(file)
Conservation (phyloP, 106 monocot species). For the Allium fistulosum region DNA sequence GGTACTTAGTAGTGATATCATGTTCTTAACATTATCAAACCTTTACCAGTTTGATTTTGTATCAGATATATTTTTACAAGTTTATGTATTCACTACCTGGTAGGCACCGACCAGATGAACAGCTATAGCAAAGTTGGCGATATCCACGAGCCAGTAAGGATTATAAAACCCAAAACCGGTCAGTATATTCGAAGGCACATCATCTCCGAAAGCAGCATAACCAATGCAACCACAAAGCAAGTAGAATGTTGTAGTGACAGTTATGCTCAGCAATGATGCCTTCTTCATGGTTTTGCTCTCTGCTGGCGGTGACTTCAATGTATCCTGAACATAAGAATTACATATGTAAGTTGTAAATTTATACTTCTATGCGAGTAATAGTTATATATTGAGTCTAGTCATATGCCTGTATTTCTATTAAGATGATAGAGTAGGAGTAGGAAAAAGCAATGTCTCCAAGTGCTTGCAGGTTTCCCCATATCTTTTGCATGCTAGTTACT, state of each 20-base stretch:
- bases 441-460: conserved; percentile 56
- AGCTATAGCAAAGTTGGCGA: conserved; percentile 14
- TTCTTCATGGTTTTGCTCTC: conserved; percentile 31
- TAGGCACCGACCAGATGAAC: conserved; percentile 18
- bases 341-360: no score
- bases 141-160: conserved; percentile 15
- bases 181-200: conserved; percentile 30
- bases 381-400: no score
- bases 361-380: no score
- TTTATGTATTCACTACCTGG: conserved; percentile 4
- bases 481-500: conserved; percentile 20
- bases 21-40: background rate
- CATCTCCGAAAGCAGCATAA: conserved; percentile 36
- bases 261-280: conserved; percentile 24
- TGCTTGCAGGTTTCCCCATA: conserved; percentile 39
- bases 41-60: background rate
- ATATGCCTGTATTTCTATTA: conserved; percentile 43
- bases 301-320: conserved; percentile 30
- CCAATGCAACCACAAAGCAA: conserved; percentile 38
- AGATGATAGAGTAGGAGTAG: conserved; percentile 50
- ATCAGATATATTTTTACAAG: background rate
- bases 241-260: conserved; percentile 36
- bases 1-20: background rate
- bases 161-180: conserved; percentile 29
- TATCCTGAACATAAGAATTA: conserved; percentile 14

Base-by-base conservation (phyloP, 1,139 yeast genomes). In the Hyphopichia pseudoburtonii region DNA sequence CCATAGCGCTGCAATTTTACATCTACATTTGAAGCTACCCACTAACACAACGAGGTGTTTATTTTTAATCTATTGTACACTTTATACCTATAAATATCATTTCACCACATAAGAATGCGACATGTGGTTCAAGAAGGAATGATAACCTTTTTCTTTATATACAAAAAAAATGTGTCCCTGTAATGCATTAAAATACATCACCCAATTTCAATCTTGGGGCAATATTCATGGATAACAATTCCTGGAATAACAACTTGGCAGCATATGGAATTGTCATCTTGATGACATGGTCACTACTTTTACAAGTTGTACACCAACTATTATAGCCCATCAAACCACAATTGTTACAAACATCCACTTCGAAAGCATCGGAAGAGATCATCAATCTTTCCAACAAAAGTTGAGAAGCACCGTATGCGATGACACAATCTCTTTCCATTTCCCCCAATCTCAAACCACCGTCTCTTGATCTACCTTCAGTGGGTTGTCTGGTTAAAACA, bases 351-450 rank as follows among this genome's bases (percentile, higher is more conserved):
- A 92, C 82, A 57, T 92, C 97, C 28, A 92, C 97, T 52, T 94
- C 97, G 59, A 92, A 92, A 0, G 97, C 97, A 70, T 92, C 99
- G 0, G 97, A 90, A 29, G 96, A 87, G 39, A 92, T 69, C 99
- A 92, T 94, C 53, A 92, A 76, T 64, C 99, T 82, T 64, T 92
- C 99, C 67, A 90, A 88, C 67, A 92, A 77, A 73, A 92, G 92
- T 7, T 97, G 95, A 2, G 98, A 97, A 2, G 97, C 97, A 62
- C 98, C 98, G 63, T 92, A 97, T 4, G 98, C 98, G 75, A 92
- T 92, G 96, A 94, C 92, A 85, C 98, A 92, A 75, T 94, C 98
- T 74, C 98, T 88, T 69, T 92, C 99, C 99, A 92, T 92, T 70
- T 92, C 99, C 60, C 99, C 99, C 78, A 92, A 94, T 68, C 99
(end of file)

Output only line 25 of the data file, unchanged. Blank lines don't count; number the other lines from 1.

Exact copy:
- bases 161-180: conserved; percentile 29